Integrated multigene expression panel to prognosticate patients with gastric cancer
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Mitsuro Kanda1, Kenta Murotani2, Haruyoshi Tanaka1, Takashi Miwa1, Shinichi Umeda1, Chie Tanaka1, Daisuke Kobayashi1, Masamichi Hayashi1, Norifumi Hattori1, Masaya Suenaga1, Suguru Yamada1, Goro Nakayama1, Michitaka Fujiwara1 and Yasuhiro Kodera1
1Department of Gastroenterological Surgery (Surgery II), Nagoya University Graduate School of Medicine, Nagoya, Japan
2Clinical Research Center, Aichi Medical University Hospital, Nagakute, Japan
Mitsuro Kanda, email: firstname.lastname@example.org
Keywords: gastric cancer; expression panel; prognosis; biomarker
Received: January 05, 2018 Accepted: February 27, 2018 Published: April 10, 2018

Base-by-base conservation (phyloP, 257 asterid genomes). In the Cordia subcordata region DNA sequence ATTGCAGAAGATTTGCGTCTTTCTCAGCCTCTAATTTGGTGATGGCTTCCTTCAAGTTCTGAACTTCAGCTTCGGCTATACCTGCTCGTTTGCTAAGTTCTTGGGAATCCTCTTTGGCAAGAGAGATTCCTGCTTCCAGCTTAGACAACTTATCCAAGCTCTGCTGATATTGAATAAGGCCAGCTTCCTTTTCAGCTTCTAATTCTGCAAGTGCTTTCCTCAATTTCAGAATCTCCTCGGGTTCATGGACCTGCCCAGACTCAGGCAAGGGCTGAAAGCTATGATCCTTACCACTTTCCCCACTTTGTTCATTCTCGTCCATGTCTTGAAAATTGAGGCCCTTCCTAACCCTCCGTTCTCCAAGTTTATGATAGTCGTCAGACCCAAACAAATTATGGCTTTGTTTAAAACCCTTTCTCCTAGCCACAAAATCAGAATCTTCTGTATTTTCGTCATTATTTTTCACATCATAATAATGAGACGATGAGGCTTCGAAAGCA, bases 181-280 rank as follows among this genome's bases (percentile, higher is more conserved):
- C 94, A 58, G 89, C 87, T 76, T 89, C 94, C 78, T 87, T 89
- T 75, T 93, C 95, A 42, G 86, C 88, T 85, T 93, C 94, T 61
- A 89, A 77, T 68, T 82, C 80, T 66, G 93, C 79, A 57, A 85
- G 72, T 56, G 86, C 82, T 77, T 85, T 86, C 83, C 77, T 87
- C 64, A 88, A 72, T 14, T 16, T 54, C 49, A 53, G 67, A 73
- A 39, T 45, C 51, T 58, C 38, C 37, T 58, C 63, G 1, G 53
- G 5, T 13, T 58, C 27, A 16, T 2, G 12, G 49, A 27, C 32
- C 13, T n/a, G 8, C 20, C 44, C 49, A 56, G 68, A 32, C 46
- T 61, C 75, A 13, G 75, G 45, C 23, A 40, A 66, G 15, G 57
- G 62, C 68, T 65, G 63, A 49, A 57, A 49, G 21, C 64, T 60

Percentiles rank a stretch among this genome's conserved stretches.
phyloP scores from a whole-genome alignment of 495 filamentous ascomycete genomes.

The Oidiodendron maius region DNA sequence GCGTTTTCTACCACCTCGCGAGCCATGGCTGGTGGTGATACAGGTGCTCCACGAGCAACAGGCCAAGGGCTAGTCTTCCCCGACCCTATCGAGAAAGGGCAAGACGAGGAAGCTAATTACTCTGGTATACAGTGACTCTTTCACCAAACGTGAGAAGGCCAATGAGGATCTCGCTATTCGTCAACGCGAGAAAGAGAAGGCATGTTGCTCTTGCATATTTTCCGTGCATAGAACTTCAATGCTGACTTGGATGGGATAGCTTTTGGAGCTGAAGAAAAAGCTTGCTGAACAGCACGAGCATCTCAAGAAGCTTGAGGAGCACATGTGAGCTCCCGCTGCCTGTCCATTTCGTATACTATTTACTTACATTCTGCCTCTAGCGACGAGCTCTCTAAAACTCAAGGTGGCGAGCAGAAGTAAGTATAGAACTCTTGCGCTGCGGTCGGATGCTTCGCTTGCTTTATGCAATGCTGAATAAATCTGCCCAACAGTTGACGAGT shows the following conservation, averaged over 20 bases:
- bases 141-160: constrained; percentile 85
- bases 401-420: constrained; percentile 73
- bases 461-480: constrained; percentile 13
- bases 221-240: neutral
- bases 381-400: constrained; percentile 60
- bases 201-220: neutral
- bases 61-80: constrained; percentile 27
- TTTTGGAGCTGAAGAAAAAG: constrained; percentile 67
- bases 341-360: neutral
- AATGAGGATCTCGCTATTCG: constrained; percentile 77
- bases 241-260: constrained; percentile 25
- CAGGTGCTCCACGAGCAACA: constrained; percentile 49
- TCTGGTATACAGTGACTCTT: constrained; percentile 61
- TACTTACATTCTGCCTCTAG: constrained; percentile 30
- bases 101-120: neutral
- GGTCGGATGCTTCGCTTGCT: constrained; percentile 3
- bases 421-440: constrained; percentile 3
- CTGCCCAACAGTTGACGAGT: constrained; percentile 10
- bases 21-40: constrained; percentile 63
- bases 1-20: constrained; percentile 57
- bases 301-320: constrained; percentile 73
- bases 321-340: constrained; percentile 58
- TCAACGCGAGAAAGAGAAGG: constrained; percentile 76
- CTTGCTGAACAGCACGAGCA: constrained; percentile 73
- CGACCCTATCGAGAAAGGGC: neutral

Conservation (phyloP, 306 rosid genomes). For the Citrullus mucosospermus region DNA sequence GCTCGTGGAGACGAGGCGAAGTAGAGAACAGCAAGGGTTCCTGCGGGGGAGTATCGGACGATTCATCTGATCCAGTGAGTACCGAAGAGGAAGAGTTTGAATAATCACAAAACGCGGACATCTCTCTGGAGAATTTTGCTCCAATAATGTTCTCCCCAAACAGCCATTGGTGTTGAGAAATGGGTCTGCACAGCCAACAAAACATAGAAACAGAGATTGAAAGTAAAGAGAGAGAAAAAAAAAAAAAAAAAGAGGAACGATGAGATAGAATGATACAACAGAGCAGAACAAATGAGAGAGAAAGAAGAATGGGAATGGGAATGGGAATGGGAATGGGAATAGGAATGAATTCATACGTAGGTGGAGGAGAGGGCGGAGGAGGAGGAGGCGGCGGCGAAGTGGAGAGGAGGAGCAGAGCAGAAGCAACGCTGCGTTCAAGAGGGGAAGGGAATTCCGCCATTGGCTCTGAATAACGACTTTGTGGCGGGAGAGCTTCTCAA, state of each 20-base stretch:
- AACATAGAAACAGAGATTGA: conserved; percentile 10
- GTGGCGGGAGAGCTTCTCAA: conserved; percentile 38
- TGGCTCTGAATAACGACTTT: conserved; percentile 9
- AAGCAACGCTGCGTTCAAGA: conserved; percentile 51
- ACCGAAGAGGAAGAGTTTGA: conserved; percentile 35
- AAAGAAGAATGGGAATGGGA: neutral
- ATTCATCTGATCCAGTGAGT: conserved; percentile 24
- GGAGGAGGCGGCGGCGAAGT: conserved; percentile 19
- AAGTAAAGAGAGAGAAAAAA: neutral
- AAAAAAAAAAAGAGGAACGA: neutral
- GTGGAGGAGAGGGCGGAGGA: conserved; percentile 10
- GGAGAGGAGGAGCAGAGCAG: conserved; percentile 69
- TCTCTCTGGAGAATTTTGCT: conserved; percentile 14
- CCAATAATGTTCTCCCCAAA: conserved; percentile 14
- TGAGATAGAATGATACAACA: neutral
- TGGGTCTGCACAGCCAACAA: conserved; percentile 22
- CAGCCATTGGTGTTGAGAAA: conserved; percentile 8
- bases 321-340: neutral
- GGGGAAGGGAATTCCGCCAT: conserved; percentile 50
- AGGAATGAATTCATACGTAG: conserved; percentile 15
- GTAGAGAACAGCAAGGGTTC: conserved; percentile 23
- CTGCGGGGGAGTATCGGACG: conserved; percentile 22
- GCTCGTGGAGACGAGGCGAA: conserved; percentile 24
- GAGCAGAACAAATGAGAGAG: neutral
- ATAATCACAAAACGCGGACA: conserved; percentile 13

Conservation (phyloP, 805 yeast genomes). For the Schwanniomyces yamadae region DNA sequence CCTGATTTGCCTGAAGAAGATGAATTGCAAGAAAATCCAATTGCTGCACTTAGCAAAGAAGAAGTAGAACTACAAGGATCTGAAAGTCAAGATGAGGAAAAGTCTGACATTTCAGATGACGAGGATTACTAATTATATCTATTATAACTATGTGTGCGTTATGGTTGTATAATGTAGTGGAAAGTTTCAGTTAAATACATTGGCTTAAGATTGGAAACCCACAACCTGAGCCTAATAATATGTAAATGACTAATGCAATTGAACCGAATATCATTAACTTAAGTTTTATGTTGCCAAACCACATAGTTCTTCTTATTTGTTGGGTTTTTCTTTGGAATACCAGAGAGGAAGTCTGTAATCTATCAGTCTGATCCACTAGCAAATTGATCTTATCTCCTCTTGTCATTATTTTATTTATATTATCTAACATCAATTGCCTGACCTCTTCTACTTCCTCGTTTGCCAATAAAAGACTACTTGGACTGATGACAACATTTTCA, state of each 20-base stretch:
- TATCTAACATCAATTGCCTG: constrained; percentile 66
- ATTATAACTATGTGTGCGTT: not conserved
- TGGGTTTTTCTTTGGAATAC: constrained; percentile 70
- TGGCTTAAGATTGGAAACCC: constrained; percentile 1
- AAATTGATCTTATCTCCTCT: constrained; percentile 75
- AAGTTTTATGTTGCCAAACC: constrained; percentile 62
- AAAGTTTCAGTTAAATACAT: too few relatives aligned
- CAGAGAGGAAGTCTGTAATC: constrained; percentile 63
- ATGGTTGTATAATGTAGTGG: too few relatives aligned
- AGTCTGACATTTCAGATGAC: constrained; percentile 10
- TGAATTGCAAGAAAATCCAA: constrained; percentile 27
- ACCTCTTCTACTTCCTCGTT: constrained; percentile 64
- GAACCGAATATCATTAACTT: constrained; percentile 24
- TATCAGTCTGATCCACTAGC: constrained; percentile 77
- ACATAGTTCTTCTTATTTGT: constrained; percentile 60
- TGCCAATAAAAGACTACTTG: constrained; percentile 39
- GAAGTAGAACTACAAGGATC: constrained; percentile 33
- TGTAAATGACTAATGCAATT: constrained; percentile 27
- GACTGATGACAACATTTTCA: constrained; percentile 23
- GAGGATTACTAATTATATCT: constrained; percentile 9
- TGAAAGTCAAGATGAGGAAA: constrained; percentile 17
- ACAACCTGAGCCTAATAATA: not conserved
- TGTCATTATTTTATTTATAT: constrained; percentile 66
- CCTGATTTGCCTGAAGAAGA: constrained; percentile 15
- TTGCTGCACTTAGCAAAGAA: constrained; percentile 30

Most of the proposed individual markers had limited clinical utility due to the inherent biological and genetic heterogeneity of gastric cancer. We aimed to build a new molecular-based model to predict prognosis in patients with gastric cancer. A total of 200 patients who underwent gastric resection for gastric cancer were divided into learning and validation cohorts using a table of random numbers in a 1:1 ratio. In the learning cohort, mRNA expression levels of 15 molecular markers in gastric tissues were analyzed and concordance index (C-index) values of all single and combinations of the 15 candidate markers for overall survival were calculated. The multigene expression panel was designed according to C-index values and the subpopulation index. Expression scores were determined with weighting according to the coefficient of each constituent. The reproducibility of the panel was evaluated in the validation cohort. C-index values of the 15 single candidate markers ranged from 0.506–0.653. Among 32,767 combinations, the optimal and balanced expression panel comprised four constituents (MAGED2, SYT8, BTG1, and FAM46) and the C-index value was 0.793. Using this panel, patients were provisionally categorized with scores of 1–3, and clearly stratified into favorable, intermediate, and poor overall survival groups. In the validation cohort, both overall and disease-free survival rates decreased incrementally with increasing expression scores. Multivariate analysis revealed that the expression score was an independent prognostic factor for overall survival after curative gastrectomy. We developed an integrated multigene expression panel that simply and accurately stratified risk of patients with gastric cancer.
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